If Canadian Prime Minister Justin Trudeau is going to fulfill his 2015 election campaign promise to make Canada the first Group of Seven nation to legalize recreational cannabis for adults, he's still got a ways to push that boulder up Parliament Hill. The Senate, with whom the legalization bill now sits, warns that there will be a delay in the Liberal government’s initial July target date, though Trudeau remains committed to a summer start for cannabis legalization.
The PM's aim to pinch criminal production—an estimated market of $7 billion per year—and curbing cannabis use by young people remains the same. But the Senate evidently needs much more than this to proceed with legalizing recreational marijuana, something most Canadians—about 68%, according to a Dalhousie University survey—seem to want.
A Strange New Strategy to Expedite the Marijuana Bill
In a wholly unorthodox move, Trudeau sent four cabinet members to Canada’s Senate in the first week of February to help along the bill that has been sitting there, awaiting approval since Nov. 28.
The group included Justice Minister Jody Wilson-Raybould; Health Minister Ginette Petitpas Taylor; Public Safety Minister Ralph Goodale; and justice and Liberal party cannabis point man, parliamentary Health Secretary Bill Blair.
The Feb. 6 hearing—called a Senate committee of the whole because it involves all sitting members on a time-sensitive issue—was televised, another unusual characteristic of this Upper Chamber meeting.
This allowed lawmakers from the Conservative party, as well as Independent senators, to question these ministers about outstanding issues:
- Are retail outlets ready?
- Are there concerns about policing?
- What about the inevitable impaired driving incidents involving marijuana?
- What about Ottawa's promise to provide millions of dollars for cannabis education, awareness and enforcement programs?
- Who will design responsible marijuana packaging?
- How will cannabis taxes work?
Government House Leader Bardish Chagger described this as a "two-way conversation" to inform the Senate's second reading of cannabis Bill C-45.
Taking the Senate's Temperature on the Cannabis Bill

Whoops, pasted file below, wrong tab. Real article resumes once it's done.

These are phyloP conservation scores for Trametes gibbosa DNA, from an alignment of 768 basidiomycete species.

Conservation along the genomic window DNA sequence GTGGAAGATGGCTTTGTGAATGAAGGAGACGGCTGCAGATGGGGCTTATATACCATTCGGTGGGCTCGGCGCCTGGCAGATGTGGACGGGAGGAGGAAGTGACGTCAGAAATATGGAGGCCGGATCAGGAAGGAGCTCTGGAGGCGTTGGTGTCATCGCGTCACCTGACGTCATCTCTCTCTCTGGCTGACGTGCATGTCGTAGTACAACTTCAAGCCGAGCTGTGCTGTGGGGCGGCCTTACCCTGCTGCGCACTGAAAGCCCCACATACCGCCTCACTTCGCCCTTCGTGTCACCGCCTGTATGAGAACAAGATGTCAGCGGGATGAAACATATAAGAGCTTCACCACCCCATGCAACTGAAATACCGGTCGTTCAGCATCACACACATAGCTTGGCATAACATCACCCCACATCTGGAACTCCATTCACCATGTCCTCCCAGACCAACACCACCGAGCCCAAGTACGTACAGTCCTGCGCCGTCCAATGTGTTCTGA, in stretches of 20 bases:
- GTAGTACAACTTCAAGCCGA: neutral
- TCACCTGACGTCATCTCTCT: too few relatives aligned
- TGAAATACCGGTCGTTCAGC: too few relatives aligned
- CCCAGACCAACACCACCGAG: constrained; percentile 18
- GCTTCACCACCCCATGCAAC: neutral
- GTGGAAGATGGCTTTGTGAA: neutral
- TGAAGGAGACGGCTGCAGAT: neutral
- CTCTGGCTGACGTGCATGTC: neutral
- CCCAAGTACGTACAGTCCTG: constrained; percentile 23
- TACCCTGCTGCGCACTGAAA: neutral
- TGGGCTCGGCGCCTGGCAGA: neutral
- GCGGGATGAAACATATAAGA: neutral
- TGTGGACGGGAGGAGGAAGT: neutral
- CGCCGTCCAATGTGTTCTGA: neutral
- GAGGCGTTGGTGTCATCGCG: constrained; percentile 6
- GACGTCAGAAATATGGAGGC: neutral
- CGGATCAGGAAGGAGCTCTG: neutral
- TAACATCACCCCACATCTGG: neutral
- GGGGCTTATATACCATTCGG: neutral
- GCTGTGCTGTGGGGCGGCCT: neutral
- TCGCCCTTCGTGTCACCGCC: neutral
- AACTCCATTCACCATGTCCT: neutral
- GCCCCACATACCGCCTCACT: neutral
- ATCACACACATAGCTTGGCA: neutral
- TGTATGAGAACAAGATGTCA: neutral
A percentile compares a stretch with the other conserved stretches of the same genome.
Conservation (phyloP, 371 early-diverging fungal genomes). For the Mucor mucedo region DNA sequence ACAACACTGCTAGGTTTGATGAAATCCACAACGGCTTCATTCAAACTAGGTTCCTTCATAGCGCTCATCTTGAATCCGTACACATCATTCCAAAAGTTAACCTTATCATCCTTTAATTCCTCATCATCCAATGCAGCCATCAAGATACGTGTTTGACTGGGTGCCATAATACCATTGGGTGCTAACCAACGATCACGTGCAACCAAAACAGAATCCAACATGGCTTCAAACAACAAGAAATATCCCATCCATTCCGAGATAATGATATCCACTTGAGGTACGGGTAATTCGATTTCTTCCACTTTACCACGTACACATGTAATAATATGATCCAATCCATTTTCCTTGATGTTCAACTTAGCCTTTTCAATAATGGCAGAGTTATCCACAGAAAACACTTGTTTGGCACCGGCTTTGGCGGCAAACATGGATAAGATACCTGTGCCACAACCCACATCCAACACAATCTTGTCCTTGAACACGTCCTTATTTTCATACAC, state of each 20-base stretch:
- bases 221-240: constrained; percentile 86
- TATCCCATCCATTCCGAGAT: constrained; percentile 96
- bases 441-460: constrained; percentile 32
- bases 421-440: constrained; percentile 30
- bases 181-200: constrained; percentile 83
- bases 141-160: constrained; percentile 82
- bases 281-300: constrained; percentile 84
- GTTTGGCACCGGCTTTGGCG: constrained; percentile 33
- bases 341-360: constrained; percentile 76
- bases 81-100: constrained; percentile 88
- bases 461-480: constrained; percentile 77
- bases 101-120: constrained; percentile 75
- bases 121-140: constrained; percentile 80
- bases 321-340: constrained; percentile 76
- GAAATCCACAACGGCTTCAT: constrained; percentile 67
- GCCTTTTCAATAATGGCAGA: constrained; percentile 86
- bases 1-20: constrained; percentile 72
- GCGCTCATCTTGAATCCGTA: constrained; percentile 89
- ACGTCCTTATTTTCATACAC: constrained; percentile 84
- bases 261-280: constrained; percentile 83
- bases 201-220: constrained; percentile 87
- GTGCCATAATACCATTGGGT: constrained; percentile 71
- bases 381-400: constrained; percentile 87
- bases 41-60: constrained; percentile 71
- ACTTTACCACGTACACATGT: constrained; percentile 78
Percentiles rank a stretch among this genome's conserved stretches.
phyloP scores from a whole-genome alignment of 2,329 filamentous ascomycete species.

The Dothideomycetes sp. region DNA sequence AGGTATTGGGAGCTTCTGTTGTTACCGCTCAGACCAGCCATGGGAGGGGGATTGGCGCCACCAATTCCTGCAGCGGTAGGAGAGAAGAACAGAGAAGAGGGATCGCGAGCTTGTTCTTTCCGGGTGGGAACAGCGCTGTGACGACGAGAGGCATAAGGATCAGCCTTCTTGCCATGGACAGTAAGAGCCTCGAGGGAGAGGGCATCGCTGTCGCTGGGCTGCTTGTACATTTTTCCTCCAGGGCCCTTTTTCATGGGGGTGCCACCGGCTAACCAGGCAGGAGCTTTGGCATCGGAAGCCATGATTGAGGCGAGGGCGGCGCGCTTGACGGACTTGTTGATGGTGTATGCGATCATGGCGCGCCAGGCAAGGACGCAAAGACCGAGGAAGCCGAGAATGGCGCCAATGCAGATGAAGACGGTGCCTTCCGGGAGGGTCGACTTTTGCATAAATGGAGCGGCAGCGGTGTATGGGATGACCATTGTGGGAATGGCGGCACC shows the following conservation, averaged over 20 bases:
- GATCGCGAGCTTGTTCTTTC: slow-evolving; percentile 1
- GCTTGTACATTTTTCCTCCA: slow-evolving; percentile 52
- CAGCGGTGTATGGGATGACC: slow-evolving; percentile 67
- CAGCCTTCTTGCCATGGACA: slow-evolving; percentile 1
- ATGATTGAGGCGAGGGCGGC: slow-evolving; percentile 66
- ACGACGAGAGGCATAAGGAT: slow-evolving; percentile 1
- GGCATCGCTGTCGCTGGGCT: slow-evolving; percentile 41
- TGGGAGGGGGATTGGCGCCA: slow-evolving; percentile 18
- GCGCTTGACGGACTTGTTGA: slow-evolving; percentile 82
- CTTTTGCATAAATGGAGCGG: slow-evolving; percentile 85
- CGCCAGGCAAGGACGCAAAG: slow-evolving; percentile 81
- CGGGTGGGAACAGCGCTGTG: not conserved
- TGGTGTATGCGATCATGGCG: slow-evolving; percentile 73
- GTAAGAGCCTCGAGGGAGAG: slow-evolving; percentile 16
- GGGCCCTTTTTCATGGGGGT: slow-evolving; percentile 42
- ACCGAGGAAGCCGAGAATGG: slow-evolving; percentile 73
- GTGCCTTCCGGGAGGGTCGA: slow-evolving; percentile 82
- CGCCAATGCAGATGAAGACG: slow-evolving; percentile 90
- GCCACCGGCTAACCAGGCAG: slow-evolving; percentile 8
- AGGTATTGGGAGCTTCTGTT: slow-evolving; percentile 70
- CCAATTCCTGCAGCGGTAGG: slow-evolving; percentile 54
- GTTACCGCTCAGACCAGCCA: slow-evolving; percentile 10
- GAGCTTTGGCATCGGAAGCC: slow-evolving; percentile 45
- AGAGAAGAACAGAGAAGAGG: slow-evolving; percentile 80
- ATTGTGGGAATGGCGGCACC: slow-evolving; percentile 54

The Senate rarely halts laws sent to them from the House of Commons. If Bill C-45 ends up dead, it will be a strong message from the country's lawmakers and a massive failure by Trudeau's Liberals.
Conservative Leader from the House of Commons Andrew Scheer is being scrutinized by Liberals for coercing his Senate caucus to dig their heels in over the government legislation. Not necessarily to crush it forever but to push it back, perhaps until Canadians go to the polls.
Conservative lawmaker and Senate member Larry Smith assures that the party is merely giving voice to Canadians who have "significant policy concerns" about this plan.
Despite pushback from Conservatives and Independents of the Senate, the Liberal ministers in attendance remain optimistic.
Justice Minister Jody Wilson-Raybould assures that cannabis legalization is on track. “I am confident that we will be in a place for the legalization of cannabis, July of 2018, and that a responsible process for implementation of the act will continue thereafter.”
Health Minister Ginette Petitpas Taylor is looking forward to an “orderly and responsible transition,” remarking that “the passing of Bill C-45 will be a milestone in Canadian history.”
It's fortunate, then, that Canadians were able to witness the Senate in action, instead of having the kind of audio-only access more typical of hearings like this.
When Will the Senate Vote on Marijuana Legalization?
The Senate will hold a final vote on the issue of cannabis legalization by June 7, but the federal government is declaring that legal marijuana won’t be available for sale before August. Then, along with its Senate-given amendments, the bill returns to the House of Commons. Ginette Petitpas Taylor reminds Canadians that marijuana legalization "is not a date, it's a process."
Even if cannabis legalization occurs by July 2018, companies and local governments will likely get eight to 12 weeks after any legislation passes to ready themselves. Provinces and territories that remain unprepared to sell cannabis at this time will be protected by a backstop system that will allow residents to purchase marijuana regardless. The Parliament set up a handy site to help Canadians track federal marijuana legalization legislation and provincial cannabis regulations.
In Other Cannabis Legalization News
- The Canadian Senate Committee on Aboriginal Peoples held a hearing to discuss the impact of marijuana legalization on Canada's indigenous communities.
- Trudeau reiterated over Twitter that decriminalizing drugs beyond marijuana is "not a step that Canada is looking at taking at this point" and that "every further week we go without legalizing marijuana means we're perpetuating a failed system."
- The newly released budget indicates that the federal government could make up to $220 million per year by 2022 from legalized recreational marijuana.
Photo credit: Tony Webster